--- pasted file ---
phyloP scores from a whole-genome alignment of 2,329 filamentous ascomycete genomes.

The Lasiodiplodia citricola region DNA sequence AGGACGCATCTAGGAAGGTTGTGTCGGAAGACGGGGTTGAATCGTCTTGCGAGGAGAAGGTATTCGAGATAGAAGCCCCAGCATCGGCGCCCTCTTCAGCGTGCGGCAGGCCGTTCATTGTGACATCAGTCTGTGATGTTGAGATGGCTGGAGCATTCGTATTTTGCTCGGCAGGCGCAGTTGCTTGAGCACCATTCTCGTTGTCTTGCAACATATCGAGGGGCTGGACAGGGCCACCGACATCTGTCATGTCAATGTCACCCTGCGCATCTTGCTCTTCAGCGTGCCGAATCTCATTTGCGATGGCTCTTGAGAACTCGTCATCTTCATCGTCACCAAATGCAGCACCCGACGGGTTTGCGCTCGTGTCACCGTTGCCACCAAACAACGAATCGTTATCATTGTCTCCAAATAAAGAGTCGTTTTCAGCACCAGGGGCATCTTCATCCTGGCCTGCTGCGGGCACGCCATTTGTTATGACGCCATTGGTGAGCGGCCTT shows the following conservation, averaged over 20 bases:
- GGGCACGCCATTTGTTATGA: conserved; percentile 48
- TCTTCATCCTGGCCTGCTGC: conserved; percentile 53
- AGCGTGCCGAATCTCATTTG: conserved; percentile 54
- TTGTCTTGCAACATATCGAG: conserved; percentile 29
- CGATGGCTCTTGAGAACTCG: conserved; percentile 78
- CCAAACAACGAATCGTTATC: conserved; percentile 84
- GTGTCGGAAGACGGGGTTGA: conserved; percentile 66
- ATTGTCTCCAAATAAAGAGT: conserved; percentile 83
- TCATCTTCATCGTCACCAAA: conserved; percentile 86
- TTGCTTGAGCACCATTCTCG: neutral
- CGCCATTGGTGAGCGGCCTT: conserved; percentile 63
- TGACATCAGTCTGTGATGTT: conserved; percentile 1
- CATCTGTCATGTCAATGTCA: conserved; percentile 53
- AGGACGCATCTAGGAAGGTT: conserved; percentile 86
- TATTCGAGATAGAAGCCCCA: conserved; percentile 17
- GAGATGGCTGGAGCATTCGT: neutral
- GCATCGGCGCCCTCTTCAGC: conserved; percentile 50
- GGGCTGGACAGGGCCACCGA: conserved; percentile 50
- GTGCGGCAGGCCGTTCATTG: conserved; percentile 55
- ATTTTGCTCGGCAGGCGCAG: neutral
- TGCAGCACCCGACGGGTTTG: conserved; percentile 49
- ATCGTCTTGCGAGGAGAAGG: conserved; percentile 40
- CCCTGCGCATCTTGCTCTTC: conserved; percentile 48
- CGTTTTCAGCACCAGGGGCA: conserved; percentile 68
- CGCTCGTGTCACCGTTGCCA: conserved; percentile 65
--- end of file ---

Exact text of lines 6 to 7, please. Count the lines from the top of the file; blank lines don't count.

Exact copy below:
- TTGTCTTGCAACATATCGAG: conserved; percentile 29
- CGATGGCTCTTGAGAACTCG: conserved; percentile 78